Maybe you don’t use innocuous circumstances for one-upmanship, but how do you act when faced with a hotly debated topic like abortion? Let’s say you’re of the conviction that unborn children are distinct entities that have been endowed by their Creator with certain unalienable rights, including the right to life. Such a stance is, I believe, true to science, logic, and biblical teaching. Nevertheless, it is a stance based on knowledge that must be used rightly.
Truth was never designed to be a weapon of mass destruction, but that’s how we often treat it. It’s too easy to turn a healthy exchange of ideas into a death match. If our motives are wrong, we’ll use truth to kill rather than convict, to put others in their place and shame them into submission. We can be so focused on the rightness of our cause that we’re ready and willing to sin against others in order to prove it.
Does the issue of abortion call for outrage and grief and anger? Yes, it does. The taking of innocent life—no matter how much Orwellian nomenclature is used—must be shown for what it truly is.
There’s a big difference, though, between genuine grief over sin and proving how tall we are by cutting everyone else’s heads off. Christ, after all, didn’t parade His superiority in front of us, even though He was completely in the right and we were in the wrong. We were His enemies, and yet He came to die in our place. He loved the unlovable—you and me.
Having received the amazing grace of God, we are called now to pour that same grace onto others. If we are to love our neighbor as ourselves, and if our neighbor includes anyone with whom we come into contact (as the story of the good Samaritan shows us), what does that mean for the abortion debate? It means that our neighbor is not just the unborn child who doesn’t have a voice of his own. Our neighbor is also the pregnant woman abandoned by her significant other. Our neighbor is that significant other. Our neighbor is even the abortionist himself.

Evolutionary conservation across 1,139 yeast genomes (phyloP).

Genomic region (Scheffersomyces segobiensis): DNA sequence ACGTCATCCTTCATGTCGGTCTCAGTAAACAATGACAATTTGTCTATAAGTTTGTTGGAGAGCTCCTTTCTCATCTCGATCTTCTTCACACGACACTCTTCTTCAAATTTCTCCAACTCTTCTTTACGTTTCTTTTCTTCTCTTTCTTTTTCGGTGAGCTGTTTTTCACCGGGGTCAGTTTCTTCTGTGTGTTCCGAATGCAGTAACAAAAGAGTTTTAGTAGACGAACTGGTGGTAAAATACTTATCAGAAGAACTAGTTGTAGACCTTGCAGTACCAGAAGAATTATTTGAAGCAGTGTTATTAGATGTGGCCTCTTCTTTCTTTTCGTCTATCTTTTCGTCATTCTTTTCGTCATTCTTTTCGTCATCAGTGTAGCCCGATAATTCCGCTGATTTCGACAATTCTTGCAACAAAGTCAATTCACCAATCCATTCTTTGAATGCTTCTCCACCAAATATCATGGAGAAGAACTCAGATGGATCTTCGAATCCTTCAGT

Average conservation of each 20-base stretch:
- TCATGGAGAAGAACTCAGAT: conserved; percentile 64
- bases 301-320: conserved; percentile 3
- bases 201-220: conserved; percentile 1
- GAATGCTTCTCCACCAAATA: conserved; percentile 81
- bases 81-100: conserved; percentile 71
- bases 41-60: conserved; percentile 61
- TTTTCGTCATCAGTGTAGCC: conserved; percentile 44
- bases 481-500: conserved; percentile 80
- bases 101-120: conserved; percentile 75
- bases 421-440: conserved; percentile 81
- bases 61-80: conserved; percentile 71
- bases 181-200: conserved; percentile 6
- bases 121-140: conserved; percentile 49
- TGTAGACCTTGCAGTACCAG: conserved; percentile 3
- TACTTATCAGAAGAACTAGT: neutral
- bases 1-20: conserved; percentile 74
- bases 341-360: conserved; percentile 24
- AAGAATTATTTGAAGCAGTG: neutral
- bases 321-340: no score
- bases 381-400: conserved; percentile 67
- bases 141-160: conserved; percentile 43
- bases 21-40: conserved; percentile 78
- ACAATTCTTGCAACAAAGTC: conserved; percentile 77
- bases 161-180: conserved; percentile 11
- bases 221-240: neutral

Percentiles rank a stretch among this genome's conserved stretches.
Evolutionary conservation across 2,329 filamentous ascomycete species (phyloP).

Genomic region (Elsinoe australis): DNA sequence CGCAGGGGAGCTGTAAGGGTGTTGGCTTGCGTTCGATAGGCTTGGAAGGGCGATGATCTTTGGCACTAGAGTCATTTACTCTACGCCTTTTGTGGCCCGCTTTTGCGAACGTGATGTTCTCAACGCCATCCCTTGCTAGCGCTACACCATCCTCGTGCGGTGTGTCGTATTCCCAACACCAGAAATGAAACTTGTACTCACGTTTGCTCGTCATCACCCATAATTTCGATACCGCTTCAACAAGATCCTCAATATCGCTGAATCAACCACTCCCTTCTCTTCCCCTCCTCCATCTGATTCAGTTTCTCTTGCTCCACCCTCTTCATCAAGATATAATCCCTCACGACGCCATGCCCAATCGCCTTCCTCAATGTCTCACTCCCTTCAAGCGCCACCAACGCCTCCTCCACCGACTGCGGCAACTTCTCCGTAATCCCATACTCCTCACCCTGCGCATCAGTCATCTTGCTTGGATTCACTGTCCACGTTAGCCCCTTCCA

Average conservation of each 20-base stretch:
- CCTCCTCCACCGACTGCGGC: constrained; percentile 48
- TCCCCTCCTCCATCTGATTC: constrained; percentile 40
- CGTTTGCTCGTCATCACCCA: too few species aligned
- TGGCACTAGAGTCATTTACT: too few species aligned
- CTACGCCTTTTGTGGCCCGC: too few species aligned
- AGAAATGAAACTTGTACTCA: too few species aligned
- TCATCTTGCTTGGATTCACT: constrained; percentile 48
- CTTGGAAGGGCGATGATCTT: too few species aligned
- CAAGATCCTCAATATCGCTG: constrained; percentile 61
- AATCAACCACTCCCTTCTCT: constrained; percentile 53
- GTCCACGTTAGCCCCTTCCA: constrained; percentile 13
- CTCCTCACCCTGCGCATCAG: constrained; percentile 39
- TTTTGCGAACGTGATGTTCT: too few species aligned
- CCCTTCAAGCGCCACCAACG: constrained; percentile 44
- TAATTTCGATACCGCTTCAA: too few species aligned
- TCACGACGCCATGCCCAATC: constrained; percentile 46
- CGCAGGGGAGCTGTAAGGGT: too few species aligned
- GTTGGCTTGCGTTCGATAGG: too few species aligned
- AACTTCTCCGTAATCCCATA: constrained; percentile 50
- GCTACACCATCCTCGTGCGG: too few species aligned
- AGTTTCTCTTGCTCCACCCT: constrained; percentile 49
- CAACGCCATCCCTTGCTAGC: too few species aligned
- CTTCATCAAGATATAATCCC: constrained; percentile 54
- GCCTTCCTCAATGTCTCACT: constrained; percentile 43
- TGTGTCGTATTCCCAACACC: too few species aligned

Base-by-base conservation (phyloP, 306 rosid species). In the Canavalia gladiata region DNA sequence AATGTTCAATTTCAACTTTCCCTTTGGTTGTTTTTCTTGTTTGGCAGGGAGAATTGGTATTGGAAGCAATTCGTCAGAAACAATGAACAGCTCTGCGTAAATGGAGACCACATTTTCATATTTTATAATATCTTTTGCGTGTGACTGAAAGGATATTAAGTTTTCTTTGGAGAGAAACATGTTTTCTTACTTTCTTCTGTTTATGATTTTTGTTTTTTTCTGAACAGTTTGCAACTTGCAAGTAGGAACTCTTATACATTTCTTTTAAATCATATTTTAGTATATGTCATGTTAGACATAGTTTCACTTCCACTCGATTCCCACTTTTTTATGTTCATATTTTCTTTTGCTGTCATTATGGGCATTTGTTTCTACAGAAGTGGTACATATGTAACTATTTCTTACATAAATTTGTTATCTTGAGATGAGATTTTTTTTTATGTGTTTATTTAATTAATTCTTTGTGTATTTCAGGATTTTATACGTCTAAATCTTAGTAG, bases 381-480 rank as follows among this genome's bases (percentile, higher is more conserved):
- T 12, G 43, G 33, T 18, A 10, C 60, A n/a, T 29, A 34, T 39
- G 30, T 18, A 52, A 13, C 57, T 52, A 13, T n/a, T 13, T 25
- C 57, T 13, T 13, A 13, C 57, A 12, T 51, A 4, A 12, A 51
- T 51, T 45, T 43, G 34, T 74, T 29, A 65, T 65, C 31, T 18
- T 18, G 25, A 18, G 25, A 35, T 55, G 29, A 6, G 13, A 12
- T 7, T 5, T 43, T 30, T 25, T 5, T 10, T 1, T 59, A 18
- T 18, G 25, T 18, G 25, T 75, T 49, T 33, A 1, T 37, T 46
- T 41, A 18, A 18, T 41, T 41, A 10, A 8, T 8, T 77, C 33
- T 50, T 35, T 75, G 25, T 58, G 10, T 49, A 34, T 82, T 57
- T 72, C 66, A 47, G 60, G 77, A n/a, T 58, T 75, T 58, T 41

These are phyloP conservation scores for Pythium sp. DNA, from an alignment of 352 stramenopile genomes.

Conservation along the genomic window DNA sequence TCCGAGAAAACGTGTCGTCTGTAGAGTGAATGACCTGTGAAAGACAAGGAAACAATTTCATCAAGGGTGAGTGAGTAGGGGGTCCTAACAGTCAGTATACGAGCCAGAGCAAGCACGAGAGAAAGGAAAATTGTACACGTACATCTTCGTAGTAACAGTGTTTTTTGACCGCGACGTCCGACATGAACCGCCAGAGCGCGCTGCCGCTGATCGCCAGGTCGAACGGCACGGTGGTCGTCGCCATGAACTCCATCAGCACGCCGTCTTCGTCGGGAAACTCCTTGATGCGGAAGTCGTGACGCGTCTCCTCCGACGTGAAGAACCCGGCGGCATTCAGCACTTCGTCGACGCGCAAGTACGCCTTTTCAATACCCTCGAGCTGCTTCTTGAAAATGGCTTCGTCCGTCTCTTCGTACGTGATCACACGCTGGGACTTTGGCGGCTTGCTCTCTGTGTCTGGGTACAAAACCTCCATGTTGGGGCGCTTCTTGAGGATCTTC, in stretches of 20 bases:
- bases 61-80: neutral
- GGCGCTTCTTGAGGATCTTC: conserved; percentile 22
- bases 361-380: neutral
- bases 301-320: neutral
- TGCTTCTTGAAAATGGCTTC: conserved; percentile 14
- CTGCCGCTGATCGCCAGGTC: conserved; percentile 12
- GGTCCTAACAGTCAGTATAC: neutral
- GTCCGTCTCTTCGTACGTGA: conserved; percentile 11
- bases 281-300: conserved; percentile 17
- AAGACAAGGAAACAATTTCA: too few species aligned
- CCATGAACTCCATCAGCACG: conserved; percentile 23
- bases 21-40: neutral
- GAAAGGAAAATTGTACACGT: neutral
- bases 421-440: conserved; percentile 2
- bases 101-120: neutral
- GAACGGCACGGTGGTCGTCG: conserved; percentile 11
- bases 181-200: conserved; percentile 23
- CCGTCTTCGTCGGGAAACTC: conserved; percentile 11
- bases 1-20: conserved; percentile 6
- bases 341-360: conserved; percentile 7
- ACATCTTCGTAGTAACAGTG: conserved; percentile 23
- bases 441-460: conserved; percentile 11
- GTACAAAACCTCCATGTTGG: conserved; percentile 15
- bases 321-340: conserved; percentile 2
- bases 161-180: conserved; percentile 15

When it comes to any debatable topic (whether it’s abortion, the gospel, or something else), if we enter the fray self-righteously, our motives will likely be apparent in our words and actions—even if we are in the right. People will be less likely to hear our words if our actions are speaking more loudly.
In his book Charity and Its Fruits, Jonathan Edwards gives some helpful advice for how someone can avoid being wrong when he is right:
He may reprove his neighbor; but if he does, it will be with politeness and without bitterness, which still shows the design to be only to exasperate.
It may be with strength of reason and argument and serious expostulation, but without angry reflections or contemptuous language.
He may show a dislike of what is done, but it will not be with an appearance of high resentment; but
as a man would reprove another that has fallen into sin against God, rather than against him; and
as lamenting his calamity more than resenting his injury, and
as seeking his good rather than his hurt;
more to deliver him from the calamity into which he has fallen than to be even with him for the injury he has brought on him.
Are we willing to harbor bitterness and hatred in our hearts toward proponents of abortion? Are we willing to mix our passion with contemptuousness? Are we willing to belittle our political opponents and shower them with condescending spite? If so, then we are wrong—even if we are absolutely right.